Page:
I give it 4 out of 5 stars, because it is just a goofy good time for those days you want to hear some explosions and meet some goals.

I don't give it the 5th star because it is rather tasteless. Check it out for yourself!

Sunday, May 27, 2012

5/26 Fishing Report, Happy Memorial Day

Happy Memorial Day, everybody. 

 A special thanks to all of the servicemen and women who were the lucky ones. And I hope you all can join me tomorrow in at least a few moments of silence in remembrance for those who have died for us and their country. God bless America, because Heaven knows many have sacrificed for it. Our prayers are with them and their families.


My wife and I set aside some time after a Church activity for me to hit the pond on Saturday. Last night was the night, as I wanted to try to hook into some feeding cats if at all possible.

Overwhelming count went to Green Sunfish. I caught about a dozen. Note the beautiful yellow in their fins.

I have never been a fan of these fish, until I started finding them in this size and coloration. They are beautiful, and aggressive. On more than one occasion, I have hooked into one and thought it was a bass.

Speaking of which:

You know, I don't even know how long this is...

First one on the Dirty Rat!

I fished a few flies: an Egg Sucking Leech, a Weighted Olive Woolly Bugger, a Bass Gurgler, and the Dirty Rat. I fished the Weighted Olive mostly because of top-water turbulence due to a high wind. It paid off!

The second bass on there was my first on the Dirty Rat.

The culprit.

There was a protected cove with calm surface waters. I actually screwed up my cast and deposited the fly at a 90 degree angle to the right of the tip of the fly line and was gradually pulling it back when I got what I was promised in Catch Magazine: an explosion. It was phenomenal!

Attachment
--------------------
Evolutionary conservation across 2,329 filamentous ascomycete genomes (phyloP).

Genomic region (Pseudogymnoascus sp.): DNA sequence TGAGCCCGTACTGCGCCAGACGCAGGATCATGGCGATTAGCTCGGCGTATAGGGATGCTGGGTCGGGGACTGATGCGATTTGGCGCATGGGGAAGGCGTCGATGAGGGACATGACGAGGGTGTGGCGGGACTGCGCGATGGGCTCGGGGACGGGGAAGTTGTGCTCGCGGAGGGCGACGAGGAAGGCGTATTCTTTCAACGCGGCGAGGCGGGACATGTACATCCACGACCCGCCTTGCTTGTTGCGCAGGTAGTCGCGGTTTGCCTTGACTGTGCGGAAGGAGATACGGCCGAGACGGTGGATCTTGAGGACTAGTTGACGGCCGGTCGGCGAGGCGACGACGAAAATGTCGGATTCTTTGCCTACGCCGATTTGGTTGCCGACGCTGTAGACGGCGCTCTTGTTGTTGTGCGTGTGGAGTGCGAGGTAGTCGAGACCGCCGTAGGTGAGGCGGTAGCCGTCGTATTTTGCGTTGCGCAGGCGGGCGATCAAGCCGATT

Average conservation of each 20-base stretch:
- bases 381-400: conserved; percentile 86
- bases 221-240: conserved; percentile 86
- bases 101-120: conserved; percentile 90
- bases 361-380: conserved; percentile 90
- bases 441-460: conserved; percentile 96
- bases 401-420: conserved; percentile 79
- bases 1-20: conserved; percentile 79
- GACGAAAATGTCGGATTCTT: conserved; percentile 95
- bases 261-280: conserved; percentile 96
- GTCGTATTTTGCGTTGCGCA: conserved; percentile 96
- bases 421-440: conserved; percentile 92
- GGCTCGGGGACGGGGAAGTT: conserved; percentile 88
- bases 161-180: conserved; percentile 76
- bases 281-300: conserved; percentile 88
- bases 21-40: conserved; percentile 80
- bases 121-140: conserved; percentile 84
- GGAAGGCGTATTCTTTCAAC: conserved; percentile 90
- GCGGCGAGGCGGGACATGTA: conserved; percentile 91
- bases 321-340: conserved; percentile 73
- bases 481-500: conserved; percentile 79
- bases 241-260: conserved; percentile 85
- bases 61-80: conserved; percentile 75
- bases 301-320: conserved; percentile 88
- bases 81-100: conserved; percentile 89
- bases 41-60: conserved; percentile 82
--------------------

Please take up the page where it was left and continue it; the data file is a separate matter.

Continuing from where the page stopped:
I recently got some fly tying materials donated by Jim Smith. Can't wait to find out what to do with them. He wants to share what he typically does. 

Have a great holiday, and remember what it's for!

Thursday, May 24, 2012

Almost home, and the Snake Charmer

My trip to Houston is winding to a most definite close. I am checking out of the hotel tomorrow morning for my last four hours of class, then its the waiting game. I get out of class at about 1, get picked up by the shuttle at 3:40, then head to the airport and take off pretty quick. I arrive after 8 pm.

I have missed my wife very dearly on this trip. I've thought a lot about all the wonderful things that I enjoy in life, one of them being fly fishing, and I am amazed at how sharing that and everything else with her amplifies the experience.

I did not get to share this trip with her, and it stinks.

Before we left, we watched Kung Fu Panda 2. Yeah, definitely need to chalk that one up on the list as "favorite movie #2". And what is favorite movie #1? You might have already guessed it. If not, you're going to need a little more than dew... and universe juice.